His Holiness the Dalai Lama in Florida - 23 February 2010

February 24th 2010

On Monday, 22 February 2010, His Holiness the Dalai Lama traveled from Los Angeles to Fort Lauderdale, Florida.  There were no public events.

This morning, His Holiness started the day at 8:45am with a half hour interview at the hotel with Betty Nguyen of CNN. Betty Nguyen introduced herself to His Holiness as Vietnamese American and explained that her family left Vietnam right after the Communists came in. Her first question was: “What’s your main message to Americans?” His Holiness answered, “Americans are also human beings… Everybody wants a happy life.” He continued, “Ultimately the source of joyfulness is very much within ourselves.”

When asked about the institution of the Dalai Lamas, His Holiness said that the continuation of the institution is up to the Tibetan people. His Holiness commented, “Sometimes the Chinese government is more concerned with the 15th Dalai Lama than me… If they choose, then he will be the official Dalai Lama but not Tibetans’ heart Dalai Lama.” Betty Nguyen asked, “Do you think you will go back to a free Tibet?” His Holiness replied, “Yes, certainly. Not just me, all Tibetans.”

Then His Holiness left for Nova Southeastern University where he gave a talk to university students and faculty members in the morning and the Florida public in the afternoon. Both audiences were 4500 people strong.

His Holiness’s morning talk, entitled Cultivating Universal Responsibility During Challenging Times, began at 10am. NSU Chancellor Ray Ferrero welcomed His Holiness on the stage, and mentioned that the last time His Holiness was at NSU in October 2004, he was awarded an honorary degree. This time also, he said, the event’s co-host Broward College would award His Holiness with the first Baccalaureate Degree (B.A.) in Teacher’s Education awarded by Broward. Broward College President David Armstrong and Chairman of the Broward College Board of Trustees Sean Guerin presented His Holiness with the Honorary Degree, and Mr. Jim Lansing, President of the Faculty Senate, presented His Holiness with the citation.

The Chancellor recalled that five years ago when His Holiness first arrived at NSU, the university offered full scholarships to two Tibetan students, Tenzin Chokden and Tashi Wangla, who are both graduating this year. To great applause he announced that in September, NSU will give full scholarships to two female Tibetan students.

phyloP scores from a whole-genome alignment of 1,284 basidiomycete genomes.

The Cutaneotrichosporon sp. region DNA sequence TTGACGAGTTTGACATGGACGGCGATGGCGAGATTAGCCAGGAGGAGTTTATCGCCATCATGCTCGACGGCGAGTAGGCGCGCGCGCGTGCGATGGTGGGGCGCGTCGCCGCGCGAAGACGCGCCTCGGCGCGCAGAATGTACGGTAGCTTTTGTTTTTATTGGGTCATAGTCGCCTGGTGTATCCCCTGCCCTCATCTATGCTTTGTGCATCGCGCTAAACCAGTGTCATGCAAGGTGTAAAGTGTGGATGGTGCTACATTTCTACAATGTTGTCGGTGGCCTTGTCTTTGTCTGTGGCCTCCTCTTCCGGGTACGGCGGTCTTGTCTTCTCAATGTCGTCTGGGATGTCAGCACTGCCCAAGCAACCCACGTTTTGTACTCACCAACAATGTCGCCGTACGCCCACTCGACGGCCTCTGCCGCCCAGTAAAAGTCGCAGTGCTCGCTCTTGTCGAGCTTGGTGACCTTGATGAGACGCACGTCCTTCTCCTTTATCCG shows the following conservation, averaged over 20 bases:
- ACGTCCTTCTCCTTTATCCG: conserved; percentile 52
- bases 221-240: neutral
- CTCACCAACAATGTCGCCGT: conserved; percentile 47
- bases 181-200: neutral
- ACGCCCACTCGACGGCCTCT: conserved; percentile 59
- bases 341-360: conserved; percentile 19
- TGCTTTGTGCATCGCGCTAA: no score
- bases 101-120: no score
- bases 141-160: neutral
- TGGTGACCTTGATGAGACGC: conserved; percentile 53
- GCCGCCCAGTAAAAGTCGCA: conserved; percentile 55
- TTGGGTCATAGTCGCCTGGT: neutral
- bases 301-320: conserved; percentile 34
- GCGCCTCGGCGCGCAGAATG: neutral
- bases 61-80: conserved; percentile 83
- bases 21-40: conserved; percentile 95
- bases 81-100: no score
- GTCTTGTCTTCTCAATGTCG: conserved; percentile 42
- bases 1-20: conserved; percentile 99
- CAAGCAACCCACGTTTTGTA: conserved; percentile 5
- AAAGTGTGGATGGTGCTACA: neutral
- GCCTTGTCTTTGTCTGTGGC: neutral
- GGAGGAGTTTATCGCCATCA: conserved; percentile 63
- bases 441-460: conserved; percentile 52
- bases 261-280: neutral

Then His Holiness started his address. His Holiness’s main message to the NSU audience was hopeful; he believes that the sense of global responsibility is growing. The international response to tragic events such as the Tsunami and now Haiti has shown that, he pointed out. He also gave the European Union as an example. In the early part of the 20th century, the nations now currently in the EU were at war with each other and jealous of their national sovereignty; now because the world is interconnected and national boundaries don’t have much meaning, these nations have realized that global interest is more important than national interest and they are working together.

His Holiness also emphasized: America is the “champion of liberty, freedom and democracy… On these principles, you should stand firm.”

After the address, His Holiness had lunch and then several private audiences. Then he had a Meet the Press event where he spoke to about forty journalists for 30 minutes. Among them were reporters from Associated Press, Miami Herald, CBS and NBC. Julie Spechler, Director of Public Affairs at Nova, welcomed His Holiness and Ken Ma, Associate Director of Public Affairs, moderated the Q&A.

His Holiness first made very brief remarks. He said that it’s in everybody’s interest to build a healthier human society and to that end, he has his job and the media has theirs. The media questions touched on the institution of the Dalai Lamas, the Vancouver Olympic Games, and the sense of universal responsibility.

After meeting the press, His Holiness headed into the auditorium to address the Florida public on The Effect of Compassion on the Global Community. Again Chancellor Ray Ferrero welcomed His Holiness onstage.

His Holiness confided to the audience that having spent the last 50 years as a refugee has created for him new opportunities for meeting with people from all walks of life. Because he has had to leave Tibet and live as a refugee, his view of reality is more clear and real. “Difficult situations bring opportunity,” His Holiness advised. He quoted Shantideva: If a problem can be solved, there is no need to worry about it. If a problem cannot be solved, there is no use to worry about it.

His Holiness also said, “We face different varieties of problems. Many are our own creation.” He suggested that warm-heartedness and compassion can act as a counterforce to these negative problems and emotions. He spoke also about the importance of disarmament, and said that to implement external disarmament, you first have to practice internal disarmament. His Holiness said that to see reality more clearly, more objectively, a calm mind undisturbed by negative emotions is necessary.

On Wednesday morning, February 24th, His Holiness will speak to the public at Florida Atlantic University. In the evening, His Holiness will conclude his visit and depart from the United States.



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